Bulletin Number 194

The NHS’s National Genomic Test Directory has been launched in England. With it comes DPYD gene testing, an important example of pharmacogenomics in cancer care that moves us another step closer to personalised medicine.

Genomic analysis in cancer patients

In recent years, the word ‘genomics’ (understanding the genome) has been at the forefront of advancements in healthcare science. Its growing role is clear in many steps of the patient pathway, from diagnosis, through tailored treatment strategies, to screening at-risk family members. While the concept of personalised medicine is not a new idea, advances in genomic technologies, such as whole genome sequencing, are expanding the use of genomic data to influence treatment decisions across a growing list of clinical specialties.

Genomic analysis of both germline (usually a blood or saliva sample) and somatic variation (detected by looking at the tumour DNA) in cancer patients can contribute to accurate cancer diagnosis and tailored treatment and management plans, as well as helping to identify the risk to other family members. 

In the world of cancer diagnostics, investigating changes (variants) in a patient’s germline DNA can help identify inherited changes that can lead to cancer and pose a risk to other family members. The majority of cancer patients, however, do not have a heritable DNA variant but have, instead, acquired the genetic change that causes their cancer during their lifetime. Such variants are described as somatic and usually start with damage to a single cell, which spreads through cell division. But as the DNA variants are not, therefore, found in every cell in the body, they are not passed between generations.

Genomic analysis of both germline (usually a blood or saliva sample) and somatic variation (detected by looking at the tumour DNA) in cancer patients can contribute to accurate cancer diagnosis and tailored treatment and management plans, as well as helping to identify the risk to other family members.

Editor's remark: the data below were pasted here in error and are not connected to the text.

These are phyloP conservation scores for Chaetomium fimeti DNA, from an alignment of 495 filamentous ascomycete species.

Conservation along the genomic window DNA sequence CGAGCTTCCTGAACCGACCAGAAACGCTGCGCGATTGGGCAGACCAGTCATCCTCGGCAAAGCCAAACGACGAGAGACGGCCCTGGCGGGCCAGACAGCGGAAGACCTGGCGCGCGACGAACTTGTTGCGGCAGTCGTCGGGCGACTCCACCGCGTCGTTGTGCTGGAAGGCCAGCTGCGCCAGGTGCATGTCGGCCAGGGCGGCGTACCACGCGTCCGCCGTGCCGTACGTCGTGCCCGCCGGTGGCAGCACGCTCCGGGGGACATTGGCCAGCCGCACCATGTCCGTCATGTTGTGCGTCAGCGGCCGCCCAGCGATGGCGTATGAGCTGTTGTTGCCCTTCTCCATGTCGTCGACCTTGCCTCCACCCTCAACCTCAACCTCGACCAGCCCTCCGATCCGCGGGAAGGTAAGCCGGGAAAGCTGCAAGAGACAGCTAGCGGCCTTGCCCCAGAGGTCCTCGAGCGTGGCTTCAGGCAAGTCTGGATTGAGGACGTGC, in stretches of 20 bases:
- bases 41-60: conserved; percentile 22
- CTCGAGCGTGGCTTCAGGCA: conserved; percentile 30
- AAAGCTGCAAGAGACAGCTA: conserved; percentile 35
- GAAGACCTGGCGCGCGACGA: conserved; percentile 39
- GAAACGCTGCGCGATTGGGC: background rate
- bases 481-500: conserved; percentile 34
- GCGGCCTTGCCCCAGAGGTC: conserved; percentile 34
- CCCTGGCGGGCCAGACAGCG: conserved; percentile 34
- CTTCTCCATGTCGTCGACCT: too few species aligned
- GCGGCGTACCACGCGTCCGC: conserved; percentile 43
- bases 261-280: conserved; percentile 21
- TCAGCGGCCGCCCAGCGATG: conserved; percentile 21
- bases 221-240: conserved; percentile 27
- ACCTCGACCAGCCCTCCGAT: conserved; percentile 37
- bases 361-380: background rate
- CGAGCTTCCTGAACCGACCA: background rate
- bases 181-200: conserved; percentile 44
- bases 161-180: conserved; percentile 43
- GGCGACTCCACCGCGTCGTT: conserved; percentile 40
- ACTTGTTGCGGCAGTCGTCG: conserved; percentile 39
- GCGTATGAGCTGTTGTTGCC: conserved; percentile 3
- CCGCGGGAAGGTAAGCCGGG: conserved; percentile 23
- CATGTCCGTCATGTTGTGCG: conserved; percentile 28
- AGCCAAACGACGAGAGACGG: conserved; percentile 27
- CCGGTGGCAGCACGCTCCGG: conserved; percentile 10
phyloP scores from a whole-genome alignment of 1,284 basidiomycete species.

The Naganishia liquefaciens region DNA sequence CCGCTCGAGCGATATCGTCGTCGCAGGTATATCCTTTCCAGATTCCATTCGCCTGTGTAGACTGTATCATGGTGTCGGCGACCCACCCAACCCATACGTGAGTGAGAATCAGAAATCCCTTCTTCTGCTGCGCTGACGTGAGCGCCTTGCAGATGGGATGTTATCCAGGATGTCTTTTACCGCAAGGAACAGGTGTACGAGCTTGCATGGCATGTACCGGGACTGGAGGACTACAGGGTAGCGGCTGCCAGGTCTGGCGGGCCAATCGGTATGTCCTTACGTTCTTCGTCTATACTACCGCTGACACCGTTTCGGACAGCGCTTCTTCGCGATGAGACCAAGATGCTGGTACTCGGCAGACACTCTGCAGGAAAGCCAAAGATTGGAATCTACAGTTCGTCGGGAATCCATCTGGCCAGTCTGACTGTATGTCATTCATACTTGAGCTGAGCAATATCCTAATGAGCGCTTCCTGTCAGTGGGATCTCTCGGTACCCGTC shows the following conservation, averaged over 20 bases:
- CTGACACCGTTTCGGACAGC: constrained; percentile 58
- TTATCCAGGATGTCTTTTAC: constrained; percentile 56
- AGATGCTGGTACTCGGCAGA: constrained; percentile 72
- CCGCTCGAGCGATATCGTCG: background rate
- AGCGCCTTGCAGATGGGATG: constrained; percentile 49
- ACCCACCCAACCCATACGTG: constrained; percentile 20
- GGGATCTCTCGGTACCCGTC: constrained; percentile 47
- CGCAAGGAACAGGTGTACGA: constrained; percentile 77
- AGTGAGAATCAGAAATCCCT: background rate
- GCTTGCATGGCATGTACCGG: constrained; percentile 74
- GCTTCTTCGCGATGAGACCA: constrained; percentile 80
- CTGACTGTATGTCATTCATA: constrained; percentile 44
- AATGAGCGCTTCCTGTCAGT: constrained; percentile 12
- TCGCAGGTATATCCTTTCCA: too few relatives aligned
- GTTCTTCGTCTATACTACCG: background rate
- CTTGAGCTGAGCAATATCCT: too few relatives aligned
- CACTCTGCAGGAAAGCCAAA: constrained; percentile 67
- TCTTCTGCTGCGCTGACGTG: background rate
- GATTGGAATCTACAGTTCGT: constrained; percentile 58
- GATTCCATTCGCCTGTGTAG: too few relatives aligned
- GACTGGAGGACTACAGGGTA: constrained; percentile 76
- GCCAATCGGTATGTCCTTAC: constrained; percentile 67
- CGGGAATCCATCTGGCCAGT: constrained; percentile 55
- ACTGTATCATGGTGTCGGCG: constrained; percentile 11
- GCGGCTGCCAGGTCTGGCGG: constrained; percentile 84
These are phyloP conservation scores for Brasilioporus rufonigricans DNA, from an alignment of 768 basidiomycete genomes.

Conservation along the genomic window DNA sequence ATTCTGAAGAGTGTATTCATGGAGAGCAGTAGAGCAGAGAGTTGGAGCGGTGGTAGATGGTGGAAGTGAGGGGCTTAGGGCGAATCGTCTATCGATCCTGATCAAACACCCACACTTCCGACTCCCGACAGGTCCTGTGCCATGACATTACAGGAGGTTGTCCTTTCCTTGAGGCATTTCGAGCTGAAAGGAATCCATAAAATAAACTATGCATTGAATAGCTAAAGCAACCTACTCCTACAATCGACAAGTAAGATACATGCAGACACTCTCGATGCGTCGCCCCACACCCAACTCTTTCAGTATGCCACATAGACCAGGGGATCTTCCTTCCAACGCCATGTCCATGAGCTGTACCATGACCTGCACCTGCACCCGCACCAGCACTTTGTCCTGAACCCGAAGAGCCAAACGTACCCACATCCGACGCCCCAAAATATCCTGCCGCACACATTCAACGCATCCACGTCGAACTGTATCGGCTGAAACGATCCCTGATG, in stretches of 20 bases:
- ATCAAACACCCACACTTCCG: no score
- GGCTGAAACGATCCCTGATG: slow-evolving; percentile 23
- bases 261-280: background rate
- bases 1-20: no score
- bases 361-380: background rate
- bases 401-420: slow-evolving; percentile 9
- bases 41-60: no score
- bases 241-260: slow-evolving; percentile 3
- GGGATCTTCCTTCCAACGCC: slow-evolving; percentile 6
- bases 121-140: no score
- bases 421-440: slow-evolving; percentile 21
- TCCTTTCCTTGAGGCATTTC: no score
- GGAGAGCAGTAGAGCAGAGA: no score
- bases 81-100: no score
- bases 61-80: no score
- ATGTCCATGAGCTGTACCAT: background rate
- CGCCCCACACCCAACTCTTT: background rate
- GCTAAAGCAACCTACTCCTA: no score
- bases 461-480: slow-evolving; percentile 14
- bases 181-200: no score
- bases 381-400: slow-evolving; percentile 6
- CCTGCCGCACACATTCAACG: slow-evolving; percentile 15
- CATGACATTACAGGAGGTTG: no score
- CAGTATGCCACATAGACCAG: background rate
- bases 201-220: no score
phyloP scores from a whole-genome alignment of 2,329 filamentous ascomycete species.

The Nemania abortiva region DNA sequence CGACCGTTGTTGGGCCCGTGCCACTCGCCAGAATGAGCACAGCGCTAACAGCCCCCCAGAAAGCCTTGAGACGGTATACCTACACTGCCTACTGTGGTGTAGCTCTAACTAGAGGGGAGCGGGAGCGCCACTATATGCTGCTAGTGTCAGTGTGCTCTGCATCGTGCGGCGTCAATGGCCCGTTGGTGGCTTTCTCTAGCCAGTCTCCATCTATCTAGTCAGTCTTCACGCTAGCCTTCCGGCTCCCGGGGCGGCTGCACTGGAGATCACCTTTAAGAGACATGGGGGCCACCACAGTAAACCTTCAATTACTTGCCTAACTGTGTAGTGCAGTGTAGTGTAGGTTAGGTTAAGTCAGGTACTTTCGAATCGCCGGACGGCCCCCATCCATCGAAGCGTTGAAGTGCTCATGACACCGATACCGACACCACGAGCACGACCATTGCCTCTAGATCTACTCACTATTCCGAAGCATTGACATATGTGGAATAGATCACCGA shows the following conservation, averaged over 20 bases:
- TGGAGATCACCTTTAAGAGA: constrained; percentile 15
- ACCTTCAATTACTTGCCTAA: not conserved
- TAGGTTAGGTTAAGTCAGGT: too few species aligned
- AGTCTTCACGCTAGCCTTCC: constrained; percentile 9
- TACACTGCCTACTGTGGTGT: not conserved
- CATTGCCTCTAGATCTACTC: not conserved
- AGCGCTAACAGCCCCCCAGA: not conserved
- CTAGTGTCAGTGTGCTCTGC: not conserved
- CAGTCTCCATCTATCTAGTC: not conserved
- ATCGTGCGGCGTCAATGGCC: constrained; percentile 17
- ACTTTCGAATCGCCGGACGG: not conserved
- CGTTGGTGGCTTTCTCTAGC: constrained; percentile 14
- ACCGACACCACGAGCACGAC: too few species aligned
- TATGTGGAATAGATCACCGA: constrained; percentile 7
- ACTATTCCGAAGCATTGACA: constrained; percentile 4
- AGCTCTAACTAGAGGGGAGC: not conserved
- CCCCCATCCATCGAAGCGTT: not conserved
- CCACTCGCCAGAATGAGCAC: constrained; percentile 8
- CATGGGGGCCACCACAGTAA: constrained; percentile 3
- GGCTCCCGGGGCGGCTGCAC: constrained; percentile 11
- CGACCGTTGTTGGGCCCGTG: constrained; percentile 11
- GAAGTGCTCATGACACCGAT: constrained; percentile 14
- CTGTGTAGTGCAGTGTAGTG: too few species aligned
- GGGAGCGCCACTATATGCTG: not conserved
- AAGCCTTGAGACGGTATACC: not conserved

Pharmacogenomics and gene testing

The NHS has a longstanding commitment to using advancements in genomics to improve patient care. This year has seen the launch of the National Genomic Test Directory1 in the NHS in England. One of the major developments of the Genomic Test Directory for cancer is the introduction of DPYD gene testing, a key example of the importance of pharmacogenomics in cancer treatment.

Pharmacogenomics, as the name suggests, merges the worlds of pharmacology with genomics. How patients respond to drugs, and which side effects they encounter, can in part be explained by their genome. Genomic testing in Genomic Laboratory Hubs is, therefore, expanding beyond searching for changes in DNA that might cause or drive a patient’s disease, to look at how a patient’s genome influences how their body breaks down drugs, moving us another step closer to truly personalised medicine. 

The benefits of DPYD testing

Fluoropyrimidine drugs such as 5-fluorouracil (5-FU) are widely used as chemotherapeutic agents in the treatment of a variety of cancers. The dihydropyrimidine dehydrogenase (DPD) enzyme, which is encoded by the DPYD gene,2 plays a role in the breakdown of drugs such as 5-FU and is responsible for the elimination of over 80% of administered 5-FU.3

Patients with germline variants in the DPYD gene can have reduced or absent DPD enzyme activity. As a result, 5-FU is not cleared from the body as effectively as it should be, resulting in increased risk of toxic side effects.4–6 Adverse toxicity reactions in patients treated with fluoropyrimidines include vomiting, diarrhoea, breathlessness and severe skin reactions, and can in some cases be fatal.